Translational Cancer Medicine enables you to gain detailed knowledge and understanding of research methods applied to rational drug design, clinical study design, molecular and cell biology, tumour immunology, genetics and cancer imaging. You'll gain practical experience through two six-month laboratory rotations.
The Translational Cancer Medicine MRes study pathway offers unique opportunities for you to join experienced research teams and work on particular projects from the outset. This course will allow you to develop an in-depth understanding of research methods, and of how theoretical academic studies and skills relate to research projects.
You will explore Fundamentals of Translational Cancer Medicine, providing you with advanced knowledge and skills to conceptualise, design, conduct and critically appraise specialist research. You will gain hands on research experience in two six month lab projects.
We use lectures, seminars and group meetings to deliver most of the modules on the course.
On average teaching consists of:
You will also be expected to undertake a significant amount of independent study.
Typically, 1 credit equates to ten hours of work.
Throughout the year, you will also attend literature reviews and journal clubs that the labs/departments organise, as well as any other internal or external seminars deemed relevant to your projects/assignments.
The primary method of assessment for this course is a combination of written essays, a thesis (research report), a presentation/Q&A session regarding the research report and a draft of a scientific paper.
The study time and assessment methods detailed above are typical and give you a good indication of what to expect. However, they are subject to change.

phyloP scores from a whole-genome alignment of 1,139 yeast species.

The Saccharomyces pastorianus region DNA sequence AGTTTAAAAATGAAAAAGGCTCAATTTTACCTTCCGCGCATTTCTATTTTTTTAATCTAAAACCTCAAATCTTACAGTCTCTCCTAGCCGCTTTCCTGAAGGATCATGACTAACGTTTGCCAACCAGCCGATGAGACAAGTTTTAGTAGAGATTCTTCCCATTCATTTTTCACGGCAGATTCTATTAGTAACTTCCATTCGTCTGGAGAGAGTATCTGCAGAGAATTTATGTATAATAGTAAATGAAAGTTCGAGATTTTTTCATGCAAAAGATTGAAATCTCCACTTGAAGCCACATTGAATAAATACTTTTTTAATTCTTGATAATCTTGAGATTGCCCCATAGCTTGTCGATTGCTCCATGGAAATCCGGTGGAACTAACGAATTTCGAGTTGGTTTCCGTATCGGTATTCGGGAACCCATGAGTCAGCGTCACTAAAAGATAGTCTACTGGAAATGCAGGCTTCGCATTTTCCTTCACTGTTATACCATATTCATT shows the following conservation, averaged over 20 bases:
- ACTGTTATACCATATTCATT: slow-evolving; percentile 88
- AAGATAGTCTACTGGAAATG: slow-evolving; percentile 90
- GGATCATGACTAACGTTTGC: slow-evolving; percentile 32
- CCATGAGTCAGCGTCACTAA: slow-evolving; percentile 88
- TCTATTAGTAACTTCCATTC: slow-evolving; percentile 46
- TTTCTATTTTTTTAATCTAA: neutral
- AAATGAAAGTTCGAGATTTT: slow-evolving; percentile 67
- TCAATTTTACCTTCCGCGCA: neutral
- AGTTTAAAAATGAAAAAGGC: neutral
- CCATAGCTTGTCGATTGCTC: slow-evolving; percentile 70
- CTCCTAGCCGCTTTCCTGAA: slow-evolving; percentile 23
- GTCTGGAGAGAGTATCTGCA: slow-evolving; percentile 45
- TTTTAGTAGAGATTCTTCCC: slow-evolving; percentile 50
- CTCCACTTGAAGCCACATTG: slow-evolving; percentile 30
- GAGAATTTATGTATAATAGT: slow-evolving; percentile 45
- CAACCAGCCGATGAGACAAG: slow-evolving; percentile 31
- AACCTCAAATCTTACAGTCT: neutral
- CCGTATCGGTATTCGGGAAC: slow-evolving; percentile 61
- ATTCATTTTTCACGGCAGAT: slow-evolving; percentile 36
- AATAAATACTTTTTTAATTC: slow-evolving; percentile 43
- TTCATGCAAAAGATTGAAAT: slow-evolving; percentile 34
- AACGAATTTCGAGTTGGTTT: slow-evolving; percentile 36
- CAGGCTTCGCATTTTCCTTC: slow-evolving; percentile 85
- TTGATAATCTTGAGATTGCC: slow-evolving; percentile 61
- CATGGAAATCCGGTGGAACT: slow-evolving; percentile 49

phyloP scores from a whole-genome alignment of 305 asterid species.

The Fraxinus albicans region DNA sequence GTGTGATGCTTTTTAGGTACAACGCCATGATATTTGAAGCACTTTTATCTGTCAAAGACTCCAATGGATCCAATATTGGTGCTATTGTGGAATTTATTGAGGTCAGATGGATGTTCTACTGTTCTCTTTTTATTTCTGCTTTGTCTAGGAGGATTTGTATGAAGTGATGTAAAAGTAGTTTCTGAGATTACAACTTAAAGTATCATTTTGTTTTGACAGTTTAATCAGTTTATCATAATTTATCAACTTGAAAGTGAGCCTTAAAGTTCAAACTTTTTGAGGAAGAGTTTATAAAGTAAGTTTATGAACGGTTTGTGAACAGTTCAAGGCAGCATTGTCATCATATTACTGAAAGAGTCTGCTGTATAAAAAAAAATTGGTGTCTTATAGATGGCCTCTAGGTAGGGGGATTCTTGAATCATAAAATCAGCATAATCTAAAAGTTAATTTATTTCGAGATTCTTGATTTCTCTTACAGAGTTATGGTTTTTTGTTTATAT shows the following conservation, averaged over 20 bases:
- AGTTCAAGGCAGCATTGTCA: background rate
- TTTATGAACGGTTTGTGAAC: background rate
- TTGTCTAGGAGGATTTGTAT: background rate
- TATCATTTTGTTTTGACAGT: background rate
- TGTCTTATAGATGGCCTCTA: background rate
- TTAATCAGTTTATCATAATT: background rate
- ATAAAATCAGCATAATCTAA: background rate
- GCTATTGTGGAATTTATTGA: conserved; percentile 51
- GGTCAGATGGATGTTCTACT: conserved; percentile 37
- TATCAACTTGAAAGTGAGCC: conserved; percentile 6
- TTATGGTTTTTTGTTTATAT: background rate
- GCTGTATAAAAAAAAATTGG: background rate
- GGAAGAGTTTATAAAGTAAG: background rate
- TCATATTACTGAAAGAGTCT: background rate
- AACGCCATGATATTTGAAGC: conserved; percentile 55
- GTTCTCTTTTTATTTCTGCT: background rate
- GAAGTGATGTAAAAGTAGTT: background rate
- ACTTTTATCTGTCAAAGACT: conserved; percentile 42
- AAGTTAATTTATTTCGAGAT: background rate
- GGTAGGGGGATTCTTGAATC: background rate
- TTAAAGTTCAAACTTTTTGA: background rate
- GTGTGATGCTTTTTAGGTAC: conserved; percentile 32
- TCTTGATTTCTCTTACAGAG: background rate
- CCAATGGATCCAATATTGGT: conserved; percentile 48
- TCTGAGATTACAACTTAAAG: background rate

Occupational health clearance will be required for some of the projects.
Future PhD studies. Clinical and non-clinical academic careers in cancer medicine.
Edinburgh Cancer Research UK Centre (ECRC) strives to take a comprehensive approach to cancer research, combining both laboratory-based research and clinical approaches.
Overall the centre studies the genetic and biological basis of cancer and disease pathology, and devises and test new forms of therapy arising from our basic, translational and clinical research programs.
Our ultimate aim is to carry out high quality research into effective cancer prevention, diagnosis and treatment, as well as the symptoms associated with cancer.
ECRC is part of the Edinburgh Medical School's Deanery of Molecular, Genetic and Population Health Sciences at the Western General Hospital. This centre, as part of a unit of Hospital-Based Clinical Subjects, was rated 5* in the most recent Research Assessment Exercise.
We have 18 academic staff, 40 research staff, 35 support staff and 22 students.